I have rediscovered reading. I actually take my whole hour for lunch, because the day is so busy I really need the break. I just started the book by Barrack Obama; Dreams of my Father. It's good. I wanted to sit outside in the sunshine and read during lunch, but here is the dilemma of that. Remember I work in an Embassy. Remember security? Well, we just can't push open the side door and sit outside like we used to do at my old job. Oh no. In order to get outside, I would have to go through several steel doors, carrying my food, walk around the building; you get the idea. It isn't worth it.

I will send photos as soon as I get the cable for my camera to connect with the computer. One of the bad things about packing and moving is that you cannot possibly keep track of everything. Things get put in the wrong box and pretty soon you find yourself with a camera with no instruction book; an Ipod, but no charger for the wall, or good booze and nothing but Walmart plastic to drink it out of. Those of you who know me well, know how much I HATE plastic glasses. They came with my apartment here....but I could only tolerate them so long, and so I broke down and bought 4 glass glasses on Sunday. Ah, I feel so much better. I'm telling you, it's the little things in life!

You'e probably asleep by now with all this reading. Hope all is well in your corner.


Sunday, June 8, 2008

Be will be jealous!

Time to write a few fun things to let you know I'm ok here. I didn't mean that last email to scare anyone.

The last two weekends, I have gone to the beach with friends from work. These are two different beaches and I will mention more about that later. The road to both beaches is very rough and it takes about 1 and a half hours to drive there. The roads are terrible. No one in the United States would believe it. The road is only paved a very small portion of the way. Today we went through streams, giant holes filled with water, ruts in the road that I wondered how we would even manuver around, and bumbs so large it feels like you're on a roller coaster and bridges so narrow that I hoped to god we would make it. Just to make things interesting, I did see several "dead" cars from long ago lying at the botton of creek beds. These cars had probably gotten into an accident or missed a turn and went over the side. The cars sit in the creek forever...getting rusted and falling apart. No one ever bothers to remove them. I'm a little anxious about driving here when my car actually does arrive. Everyone I have talked to says you get used to it. I'll let you know!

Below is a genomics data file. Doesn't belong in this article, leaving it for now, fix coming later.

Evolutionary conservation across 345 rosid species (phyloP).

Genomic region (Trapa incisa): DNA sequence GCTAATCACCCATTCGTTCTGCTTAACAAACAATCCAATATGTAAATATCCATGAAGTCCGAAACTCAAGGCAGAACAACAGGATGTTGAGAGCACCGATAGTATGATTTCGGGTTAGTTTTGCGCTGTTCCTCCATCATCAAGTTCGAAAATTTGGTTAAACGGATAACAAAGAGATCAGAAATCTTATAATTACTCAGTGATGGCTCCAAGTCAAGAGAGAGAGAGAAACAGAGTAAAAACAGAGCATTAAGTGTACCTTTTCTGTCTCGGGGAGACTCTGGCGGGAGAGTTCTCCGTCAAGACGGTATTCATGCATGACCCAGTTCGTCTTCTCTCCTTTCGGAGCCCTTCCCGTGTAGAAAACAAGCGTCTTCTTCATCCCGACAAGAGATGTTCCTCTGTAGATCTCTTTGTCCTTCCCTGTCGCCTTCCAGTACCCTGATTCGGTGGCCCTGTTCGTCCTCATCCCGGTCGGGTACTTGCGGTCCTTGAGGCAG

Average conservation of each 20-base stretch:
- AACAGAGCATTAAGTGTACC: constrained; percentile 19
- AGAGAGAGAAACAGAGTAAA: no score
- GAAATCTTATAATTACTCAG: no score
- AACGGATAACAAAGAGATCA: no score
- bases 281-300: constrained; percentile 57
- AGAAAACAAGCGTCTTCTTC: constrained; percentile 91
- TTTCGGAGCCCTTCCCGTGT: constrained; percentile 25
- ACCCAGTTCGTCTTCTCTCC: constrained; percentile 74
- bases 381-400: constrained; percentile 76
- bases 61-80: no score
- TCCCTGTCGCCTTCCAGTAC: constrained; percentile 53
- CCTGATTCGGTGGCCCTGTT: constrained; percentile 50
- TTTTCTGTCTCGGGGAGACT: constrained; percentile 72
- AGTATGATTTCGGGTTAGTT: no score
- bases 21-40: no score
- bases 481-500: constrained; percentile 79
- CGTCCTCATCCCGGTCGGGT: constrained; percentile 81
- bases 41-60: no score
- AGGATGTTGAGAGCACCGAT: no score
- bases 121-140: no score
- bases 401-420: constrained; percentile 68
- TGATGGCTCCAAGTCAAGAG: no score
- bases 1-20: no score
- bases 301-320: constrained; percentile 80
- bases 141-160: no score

So after all the driving and being thrown around inside the car like a rag doll, we arrive at the beach. The beach we went to last weekend was remote. We were the only people there except for a few Africans who came to cook lunch for us. The beach is breathtakingly beautiful. Pure white sand, crystal clear blue water, no seaweed (like in Texas), no jelly fish, no debris of any kind. Just wonderfully clean water. In the background of the beach are the mountains. The mountains are covered in lush green plants and trees, so it's very magestic. No people, only beautiful nature all around. We played in the big waves, had lunch of Angel fish and rice cooked by the local Africans. Basically all you do is call someone's cell phone (of course you know them!), you tell them you're coming to the beach and how many people you are brining. The meal is delicious and only costs about $5.

The beach I went to today was an invitation from some people I met at a Happy Hour for my boss last night. (The drive was similar to last week and took about the same amount of time. There is no shortage of beautiful beaches in Sierra Leone. There is 250 miles of beautiful coastland.) These were Lebanese people. They are rich here in Freetown, as they own a lot of the business' here. There was a large party of about 30 people. All very nice people and they brought all this home made Lebanese food. We played in the waves, talked and even played sand volleyball. I got several comliments on my volleyball skills, which means I got noticed! I made a lot of saves on the court and got every one of my serves over the net. Nothing wrong with being 50...I've still got it! Oh, I also wore my new bikini to the beach. The old black one was getting tired and boring even for me. I think with all the trips to the beach, I should have brought a lot more swimsuits!